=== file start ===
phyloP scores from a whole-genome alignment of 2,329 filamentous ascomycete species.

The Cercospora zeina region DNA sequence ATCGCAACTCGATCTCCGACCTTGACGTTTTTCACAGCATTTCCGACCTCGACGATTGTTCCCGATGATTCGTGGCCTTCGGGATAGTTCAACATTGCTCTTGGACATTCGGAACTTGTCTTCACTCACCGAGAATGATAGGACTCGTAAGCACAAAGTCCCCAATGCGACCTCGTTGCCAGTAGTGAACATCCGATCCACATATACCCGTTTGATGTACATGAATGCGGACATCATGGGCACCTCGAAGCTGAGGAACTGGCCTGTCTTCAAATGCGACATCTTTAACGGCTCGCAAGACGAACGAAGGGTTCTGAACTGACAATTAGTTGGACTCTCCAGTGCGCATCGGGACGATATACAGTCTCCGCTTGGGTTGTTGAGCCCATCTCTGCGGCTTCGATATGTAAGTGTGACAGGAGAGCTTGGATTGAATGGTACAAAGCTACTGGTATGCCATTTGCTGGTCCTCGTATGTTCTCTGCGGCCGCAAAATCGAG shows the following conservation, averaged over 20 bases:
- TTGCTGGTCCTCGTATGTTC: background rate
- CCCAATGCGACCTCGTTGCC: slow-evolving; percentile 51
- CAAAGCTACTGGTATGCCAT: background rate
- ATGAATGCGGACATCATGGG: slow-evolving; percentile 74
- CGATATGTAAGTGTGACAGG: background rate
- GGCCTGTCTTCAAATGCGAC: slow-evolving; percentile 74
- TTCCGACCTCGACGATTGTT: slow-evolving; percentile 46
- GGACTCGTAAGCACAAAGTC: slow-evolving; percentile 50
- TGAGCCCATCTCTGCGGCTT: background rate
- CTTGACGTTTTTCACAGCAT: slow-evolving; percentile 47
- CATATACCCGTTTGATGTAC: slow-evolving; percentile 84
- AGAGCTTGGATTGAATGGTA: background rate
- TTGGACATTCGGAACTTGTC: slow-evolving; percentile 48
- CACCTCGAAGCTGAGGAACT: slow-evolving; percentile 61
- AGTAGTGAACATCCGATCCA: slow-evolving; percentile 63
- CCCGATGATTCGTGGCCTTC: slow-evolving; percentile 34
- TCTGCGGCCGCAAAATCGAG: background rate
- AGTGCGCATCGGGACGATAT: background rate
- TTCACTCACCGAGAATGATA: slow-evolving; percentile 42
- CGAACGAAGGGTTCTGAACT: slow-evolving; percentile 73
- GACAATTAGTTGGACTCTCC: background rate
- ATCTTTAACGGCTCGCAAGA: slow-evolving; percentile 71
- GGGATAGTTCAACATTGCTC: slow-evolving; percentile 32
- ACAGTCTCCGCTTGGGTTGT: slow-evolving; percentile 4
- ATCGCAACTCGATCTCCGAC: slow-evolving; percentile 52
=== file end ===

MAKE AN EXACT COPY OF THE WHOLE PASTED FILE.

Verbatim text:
phyloP scores from a whole-genome alignment of 2,329 filamentous ascomycete species.

The Cercospora zeina region DNA sequence ATCGCAACTCGATCTCCGACCTTGACGTTTTTCACAGCATTTCCGACCTCGACGATTGTTCCCGATGATTCGTGGCCTTCGGGATAGTTCAACATTGCTCTTGGACATTCGGAACTTGTCTTCACTCACCGAGAATGATAGGACTCGTAAGCACAAAGTCCCCAATGCGACCTCGTTGCCAGTAGTGAACATCCGATCCACATATACCCGTTTGATGTACATGAATGCGGACATCATGGGCACCTCGAAGCTGAGGAACTGGCCTGTCTTCAAATGCGACATCTTTAACGGCTCGCAAGACGAACGAAGGGTTCTGAACTGACAATTAGTTGGACTCTCCAGTGCGCATCGGGACGATATACAGTCTCCGCTTGGGTTGTTGAGCCCATCTCTGCGGCTTCGATATGTAAGTGTGACAGGAGAGCTTGGATTGAATGGTACAAAGCTACTGGTATGCCATTTGCTGGTCCTCGTATGTTCTCTGCGGCCGCAAAATCGAG shows the following conservation, averaged over 20 bases:
- TTGCTGGTCCTCGTATGTTC: background rate
- CCCAATGCGACCTCGTTGCC: slow-evolving; percentile 51
- CAAAGCTACTGGTATGCCAT: background rate
- ATGAATGCGGACATCATGGG: slow-evolving; percentile 74
- CGATATGTAAGTGTGACAGG: background rate
- GGCCTGTCTTCAAATGCGAC: slow-evolving; percentile 74
- TTCCGACCTCGACGATTGTT: slow-evolving; percentile 46
- GGACTCGTAAGCACAAAGTC: slow-evolving; percentile 50
- TGAGCCCATCTCTGCGGCTT: background rate
- CTTGACGTTTTTCACAGCAT: slow-evolving; percentile 47
- CATATACCCGTTTGATGTAC: slow-evolving; percentile 84
- AGAGCTTGGATTGAATGGTA: background rate
- TTGGACATTCGGAACTTGTC: slow-evolving; percentile 48
- CACCTCGAAGCTGAGGAACT: slow-evolving; percentile 61
- AGTAGTGAACATCCGATCCA: slow-evolving; percentile 63
- CCCGATGATTCGTGGCCTTC: slow-evolving; percentile 34
- TCTGCGGCCGCAAAATCGAG: background rate
- AGTGCGCATCGGGACGATAT: background rate
- TTCACTCACCGAGAATGATA: slow-evolving; percentile 42
- CGAACGAAGGGTTCTGAACT: slow-evolving; percentile 73
- GACAATTAGTTGGACTCTCC: background rate
- ATCTTTAACGGCTCGCAAGA: slow-evolving; percentile 71
- GGGATAGTTCAACATTGCTC: slow-evolving; percentile 32
- ACAGTCTCCGCTTGGGTTGT: slow-evolving; percentile 4
- ATCGCAACTCGATCTCCGAC: slow-evolving; percentile 52